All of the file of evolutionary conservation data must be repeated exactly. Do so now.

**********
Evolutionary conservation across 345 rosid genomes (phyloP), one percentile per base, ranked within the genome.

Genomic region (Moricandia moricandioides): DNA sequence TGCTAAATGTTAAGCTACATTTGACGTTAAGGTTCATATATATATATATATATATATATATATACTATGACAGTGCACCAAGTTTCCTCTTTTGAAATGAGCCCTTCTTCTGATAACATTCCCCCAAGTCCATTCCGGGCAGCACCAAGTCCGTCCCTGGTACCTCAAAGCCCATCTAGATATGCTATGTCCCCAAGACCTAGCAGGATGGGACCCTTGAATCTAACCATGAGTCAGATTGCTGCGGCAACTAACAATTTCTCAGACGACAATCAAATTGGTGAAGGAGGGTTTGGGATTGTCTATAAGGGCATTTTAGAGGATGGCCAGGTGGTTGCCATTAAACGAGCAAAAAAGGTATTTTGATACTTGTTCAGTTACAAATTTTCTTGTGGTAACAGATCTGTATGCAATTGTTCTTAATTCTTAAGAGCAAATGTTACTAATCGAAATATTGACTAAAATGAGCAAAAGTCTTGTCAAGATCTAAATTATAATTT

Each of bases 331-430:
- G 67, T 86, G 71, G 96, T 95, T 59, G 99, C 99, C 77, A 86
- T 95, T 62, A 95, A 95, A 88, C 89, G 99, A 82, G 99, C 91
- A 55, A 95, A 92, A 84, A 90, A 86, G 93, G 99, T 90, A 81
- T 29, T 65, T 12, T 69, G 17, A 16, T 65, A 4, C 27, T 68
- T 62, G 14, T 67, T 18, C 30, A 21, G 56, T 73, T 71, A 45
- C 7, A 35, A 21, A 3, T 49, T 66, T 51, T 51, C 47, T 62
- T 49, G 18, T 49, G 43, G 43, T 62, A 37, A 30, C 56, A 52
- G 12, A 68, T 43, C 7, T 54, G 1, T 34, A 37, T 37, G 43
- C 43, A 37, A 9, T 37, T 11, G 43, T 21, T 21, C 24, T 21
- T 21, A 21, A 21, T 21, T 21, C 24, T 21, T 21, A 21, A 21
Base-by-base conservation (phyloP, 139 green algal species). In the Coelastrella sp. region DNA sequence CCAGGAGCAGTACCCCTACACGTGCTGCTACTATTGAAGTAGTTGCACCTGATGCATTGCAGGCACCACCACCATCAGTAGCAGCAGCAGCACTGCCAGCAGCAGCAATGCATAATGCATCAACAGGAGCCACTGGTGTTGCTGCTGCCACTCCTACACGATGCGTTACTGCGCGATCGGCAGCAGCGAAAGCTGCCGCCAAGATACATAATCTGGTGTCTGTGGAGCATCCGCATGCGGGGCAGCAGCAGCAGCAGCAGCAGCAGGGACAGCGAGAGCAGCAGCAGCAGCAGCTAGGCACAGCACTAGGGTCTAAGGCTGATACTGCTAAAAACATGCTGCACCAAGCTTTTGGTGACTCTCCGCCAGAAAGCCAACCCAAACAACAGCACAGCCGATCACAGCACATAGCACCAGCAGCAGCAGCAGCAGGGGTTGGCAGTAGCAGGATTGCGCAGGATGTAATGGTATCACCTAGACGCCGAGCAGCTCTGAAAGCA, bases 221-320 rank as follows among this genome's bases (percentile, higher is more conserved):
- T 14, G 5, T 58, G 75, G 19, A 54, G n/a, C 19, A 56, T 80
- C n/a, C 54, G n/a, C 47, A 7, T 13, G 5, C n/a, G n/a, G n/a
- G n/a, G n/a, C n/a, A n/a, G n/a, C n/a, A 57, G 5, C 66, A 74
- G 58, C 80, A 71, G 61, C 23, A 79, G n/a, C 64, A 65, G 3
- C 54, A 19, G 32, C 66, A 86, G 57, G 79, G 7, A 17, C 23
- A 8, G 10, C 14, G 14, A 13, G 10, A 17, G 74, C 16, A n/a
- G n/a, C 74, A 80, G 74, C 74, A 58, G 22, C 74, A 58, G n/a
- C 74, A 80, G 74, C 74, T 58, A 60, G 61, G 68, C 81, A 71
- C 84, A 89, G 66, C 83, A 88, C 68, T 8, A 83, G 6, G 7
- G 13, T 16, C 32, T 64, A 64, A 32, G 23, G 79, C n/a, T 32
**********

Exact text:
Evolutionary conservation across 345 rosid genomes (phyloP), one percentile per base, ranked within the genome.

Genomic region (Moricandia moricandioides): DNA sequence TGCTAAATGTTAAGCTACATTTGACGTTAAGGTTCATATATATATATATATATATATATATATACTATGACAGTGCACCAAGTTTCCTCTTTTGAAATGAGCCCTTCTTCTGATAACATTCCCCCAAGTCCATTCCGGGCAGCACCAAGTCCGTCCCTGGTACCTCAAAGCCCATCTAGATATGCTATGTCCCCAAGACCTAGCAGGATGGGACCCTTGAATCTAACCATGAGTCAGATTGCTGCGGCAACTAACAATTTCTCAGACGACAATCAAATTGGTGAAGGAGGGTTTGGGATTGTCTATAAGGGCATTTTAGAGGATGGCCAGGTGGTTGCCATTAAACGAGCAAAAAAGGTATTTTGATACTTGTTCAGTTACAAATTTTCTTGTGGTAACAGATCTGTATGCAATTGTTCTTAATTCTTAAGAGCAAATGTTACTAATCGAAATATTGACTAAAATGAGCAAAAGTCTTGTCAAGATCTAAATTATAATTT

Each of bases 331-430:
- G 67, T 86, G 71, G 96, T 95, T 59, G 99, C 99, C 77, A 86
- T 95, T 62, A 95, A 95, A 88, C 89, G 99, A 82, G 99, C 91
- A 55, A 95, A 92, A 84, A 90, A 86, G 93, G 99, T 90, A 81
- T 29, T 65, T 12, T 69, G 17, A 16, T 65, A 4, C 27, T 68
- T 62, G 14, T 67, T 18, C 30, A 21, G 56, T 73, T 71, A 45
- C 7, A 35, A 21, A 3, T 49, T 66, T 51, T 51, C 47, T 62
- T 49, G 18, T 49, G 43, G 43, T 62, A 37, A 30, C 56, A 52
- G 12, A 68, T 43, C 7, T 54, G 1, T 34, A 37, T 37, G 43
- C 43, A 37, A 9, T 37, T 11, G 43, T 21, T 21, C 24, T 21
- T 21, A 21, A 21, T 21, T 21, C 24, T 21, T 21, A 21, A 21
Base-by-base conservation (phyloP, 139 green algal species). In the Coelastrella sp. region DNA sequence CCAGGAGCAGTACCCCTACACGTGCTGCTACTATTGAAGTAGTTGCACCTGATGCATTGCAGGCACCACCACCATCAGTAGCAGCAGCAGCACTGCCAGCAGCAGCAATGCATAATGCATCAACAGGAGCCACTGGTGTTGCTGCTGCCACTCCTACACGATGCGTTACTGCGCGATCGGCAGCAGCGAAAGCTGCCGCCAAGATACATAATCTGGTGTCTGTGGAGCATCCGCATGCGGGGCAGCAGCAGCAGCAGCAGCAGCAGGGACAGCGAGAGCAGCAGCAGCAGCAGCTAGGCACAGCACTAGGGTCTAAGGCTGATACTGCTAAAAACATGCTGCACCAAGCTTTTGGTGACTCTCCGCCAGAAAGCCAACCCAAACAACAGCACAGCCGATCACAGCACATAGCACCAGCAGCAGCAGCAGCAGGGGTTGGCAGTAGCAGGATTGCGCAGGATGTAATGGTATCACCTAGACGCCGAGCAGCTCTGAAAGCA, bases 221-320 rank as follows among this genome's bases (percentile, higher is more conserved):
- T 14, G 5, T 58, G 75, G 19, A 54, G n/a, C 19, A 56, T 80
- C n/a, C 54, G n/a, C 47, A 7, T 13, G 5, C n/a, G n/a, G n/a
- G n/a, G n/a, C n/a, A n/a, G n/a, C n/a, A 57, G 5, C 66, A 74
- G 58, C 80, A 71, G 61, C 23, A 79, G n/a, C 64, A 65, G 3
- C 54, A 19, G 32, C 66, A 86, G 57, G 79, G 7, A 17, C 23
- A 8, G 10, C 14, G 14, A 13, G 10, A 17, G 74, C 16, A n/a
- G n/a, C 74, A 80, G 74, C 74, A 58, G 22, C 74, A 58, G n/a
- C 74, A 80, G 74, C 74, T 58, A 60, G 61, G 68, C 81, A 71
- C 84, A 89, G 66, C 83, A 88, C 68, T 8, A 83, G 6, G 7
- G 13, T 16, C 32, T 64, A 64, A 32, G 23, G 79, C n/a, T 32